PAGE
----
Recommendations that are inconclusive

0
I don't understand something....and this sort of thing has happened before...I got an Inconclusive Scan Result about Ixeacomc.dll... it made not mention that there was any error regarding it... just that it found it and might be a trojan... so when I tried to find out more about it everything in my searches indicated that it was " It is a resource used by your Windows operating system. It is one of the many tools that your applications (Microsoft Office, Internet Explorer, etc.) use to work properly." etc... but gave no reason as to why it shouldn't be there or that it should be removed... then the following instructions in every search told you how to remove it because of an error message.  But this didn't come up in an error message it was found in your scan... Can something be perfectly fine to leave alone if there is no error message related to it? 

Thanks ...Raub

Share
Asked Jan 3 '15 at 4:16
Add a comment

1 Answer

 
0
When herdProtect comes back with an "inconclusive" result, it means that it found some reason to believe that the file *might* be malicious, but it couldn't confirm one way or the other.  In such cases the recommended action would be to send the file to the herdProtect cloud for deeper analysis and then run another scan about 75+ minutes later to see if a conclusive result can be found after cloud analysis has been initiated.

If you don't want to wait, you can try to determine if the file has been infected or not in a couple of ways.  First, search around the internet for the file name (including the .dll extension) and look at multiple analysis sites to try and find the usual file size, location, and checksum.  You can then use a program like http://download.cnet.com/MD5-SHA-Checksum-Utility/3000-2092_4-10911445.html or similar to verify the checksum of your file to those that are known to be good checksums.  That's not a guarantee though, as sometimes those sites have outdated info.  You could also try contacting Microsoft and asking if they can give you a legitimate checksum for the version of the file that you have.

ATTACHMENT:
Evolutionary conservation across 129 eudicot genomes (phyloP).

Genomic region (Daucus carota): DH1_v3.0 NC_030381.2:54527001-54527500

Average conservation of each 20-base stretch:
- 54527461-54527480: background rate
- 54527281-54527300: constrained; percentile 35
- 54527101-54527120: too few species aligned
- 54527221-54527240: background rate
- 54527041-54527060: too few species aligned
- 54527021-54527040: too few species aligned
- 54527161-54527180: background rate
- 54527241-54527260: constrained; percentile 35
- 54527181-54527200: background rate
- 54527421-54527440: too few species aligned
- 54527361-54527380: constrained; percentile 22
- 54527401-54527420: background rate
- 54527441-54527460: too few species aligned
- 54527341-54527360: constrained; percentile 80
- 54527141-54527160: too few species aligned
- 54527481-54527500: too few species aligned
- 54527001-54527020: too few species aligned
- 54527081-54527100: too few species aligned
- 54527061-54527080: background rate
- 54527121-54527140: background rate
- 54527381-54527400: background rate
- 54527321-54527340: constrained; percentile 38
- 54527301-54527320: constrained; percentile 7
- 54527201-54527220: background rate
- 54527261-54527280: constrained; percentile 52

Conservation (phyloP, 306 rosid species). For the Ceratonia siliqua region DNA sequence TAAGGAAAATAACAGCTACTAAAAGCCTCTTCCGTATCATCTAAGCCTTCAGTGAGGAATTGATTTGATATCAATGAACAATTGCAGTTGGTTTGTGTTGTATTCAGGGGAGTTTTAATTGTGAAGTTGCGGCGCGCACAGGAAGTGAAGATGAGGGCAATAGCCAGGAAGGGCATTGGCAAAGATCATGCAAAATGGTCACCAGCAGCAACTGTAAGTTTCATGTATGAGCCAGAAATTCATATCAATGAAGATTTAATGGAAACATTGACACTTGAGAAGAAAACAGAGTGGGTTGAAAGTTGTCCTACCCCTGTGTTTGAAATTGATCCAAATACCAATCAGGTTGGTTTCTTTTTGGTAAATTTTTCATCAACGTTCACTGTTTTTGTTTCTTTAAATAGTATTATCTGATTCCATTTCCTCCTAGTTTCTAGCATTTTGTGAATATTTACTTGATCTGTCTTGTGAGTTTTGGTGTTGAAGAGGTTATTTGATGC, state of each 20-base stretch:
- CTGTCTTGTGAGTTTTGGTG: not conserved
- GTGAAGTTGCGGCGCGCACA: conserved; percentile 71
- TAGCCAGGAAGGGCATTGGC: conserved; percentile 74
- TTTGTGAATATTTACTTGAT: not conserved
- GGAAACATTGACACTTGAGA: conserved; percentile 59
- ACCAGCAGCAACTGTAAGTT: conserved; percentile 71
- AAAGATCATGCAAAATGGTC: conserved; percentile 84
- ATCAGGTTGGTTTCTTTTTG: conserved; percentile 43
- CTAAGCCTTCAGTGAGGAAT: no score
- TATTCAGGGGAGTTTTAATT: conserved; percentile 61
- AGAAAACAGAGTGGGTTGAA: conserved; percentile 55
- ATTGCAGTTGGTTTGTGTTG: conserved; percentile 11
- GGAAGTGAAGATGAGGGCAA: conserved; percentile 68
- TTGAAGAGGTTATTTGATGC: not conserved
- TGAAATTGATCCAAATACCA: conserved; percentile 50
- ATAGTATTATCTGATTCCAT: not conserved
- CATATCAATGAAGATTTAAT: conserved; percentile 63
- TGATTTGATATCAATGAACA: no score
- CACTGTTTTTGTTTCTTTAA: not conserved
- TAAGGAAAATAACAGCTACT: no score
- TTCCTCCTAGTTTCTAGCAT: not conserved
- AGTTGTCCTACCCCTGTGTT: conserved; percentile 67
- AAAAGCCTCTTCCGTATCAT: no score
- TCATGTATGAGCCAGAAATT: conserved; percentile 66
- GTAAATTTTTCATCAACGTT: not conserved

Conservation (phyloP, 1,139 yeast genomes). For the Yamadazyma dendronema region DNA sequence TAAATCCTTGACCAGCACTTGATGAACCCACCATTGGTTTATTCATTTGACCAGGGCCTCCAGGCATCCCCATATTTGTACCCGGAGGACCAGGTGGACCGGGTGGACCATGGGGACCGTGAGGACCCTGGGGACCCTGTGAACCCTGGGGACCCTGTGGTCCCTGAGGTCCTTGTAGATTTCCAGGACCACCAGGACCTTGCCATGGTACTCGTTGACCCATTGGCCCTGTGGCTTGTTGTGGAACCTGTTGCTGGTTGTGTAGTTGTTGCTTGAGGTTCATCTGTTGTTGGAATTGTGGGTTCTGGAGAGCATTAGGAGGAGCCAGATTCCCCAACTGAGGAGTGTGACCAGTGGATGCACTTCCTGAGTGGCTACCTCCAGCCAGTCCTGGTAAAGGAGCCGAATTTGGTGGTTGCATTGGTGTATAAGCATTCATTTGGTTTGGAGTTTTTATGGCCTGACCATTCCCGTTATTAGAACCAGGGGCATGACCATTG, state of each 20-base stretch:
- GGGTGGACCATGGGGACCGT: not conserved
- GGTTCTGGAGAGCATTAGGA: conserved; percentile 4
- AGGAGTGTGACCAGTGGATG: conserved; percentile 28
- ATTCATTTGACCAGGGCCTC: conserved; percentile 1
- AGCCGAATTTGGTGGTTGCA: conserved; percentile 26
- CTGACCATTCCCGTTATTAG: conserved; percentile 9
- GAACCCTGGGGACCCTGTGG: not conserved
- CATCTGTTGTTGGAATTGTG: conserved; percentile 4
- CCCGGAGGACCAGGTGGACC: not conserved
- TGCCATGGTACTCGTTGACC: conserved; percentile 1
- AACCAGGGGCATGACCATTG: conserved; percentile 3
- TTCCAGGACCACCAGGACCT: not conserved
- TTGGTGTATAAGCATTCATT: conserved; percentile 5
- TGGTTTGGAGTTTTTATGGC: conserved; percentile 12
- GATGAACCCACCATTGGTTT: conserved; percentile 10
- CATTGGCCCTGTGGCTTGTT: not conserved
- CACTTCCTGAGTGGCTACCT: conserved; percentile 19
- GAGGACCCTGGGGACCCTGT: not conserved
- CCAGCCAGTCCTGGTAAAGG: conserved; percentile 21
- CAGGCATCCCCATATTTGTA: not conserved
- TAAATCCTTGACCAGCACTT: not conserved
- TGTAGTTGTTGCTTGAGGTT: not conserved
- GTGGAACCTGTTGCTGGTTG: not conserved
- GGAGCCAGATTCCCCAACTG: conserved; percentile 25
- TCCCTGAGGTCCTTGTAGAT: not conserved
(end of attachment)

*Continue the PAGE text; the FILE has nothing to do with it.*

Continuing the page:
When it comes to files that are a part of your windows system, it is best to leave them alone until you're sure it's been infected.

I would recommend scanning again.  If it comes up inconclusive, send it to the cloud for deeper analysis and then scan again about an hour and fifteen minutes or so later.

Good luck,
Drake
Share
Answered Jan 14 '15 at 14:19
Update: I just downloaded and installed the latest version (was released Dec. 18, 2014). As of this version, real-time protection is not yet present in the build. - Drake Phoenix 24 months ago
Sorry, the above comment was for a different post, not this one. Please ignore it here. - Drake Phoenix 24 months ago
Thanks Drake... I will follow your advice and see what changes...yes of course I'm cautious about deleting anything that is part of Windows Operating System which is why I felt I need clarification...I'll let you know what happens if anything does..R - Raub 24 months ago
Add a comment

Know someone who can answer? Share a link to this question via email, Google+, Twitter, or Facebook.

Your Answer

Not the answer you're looking for? Ask your own question.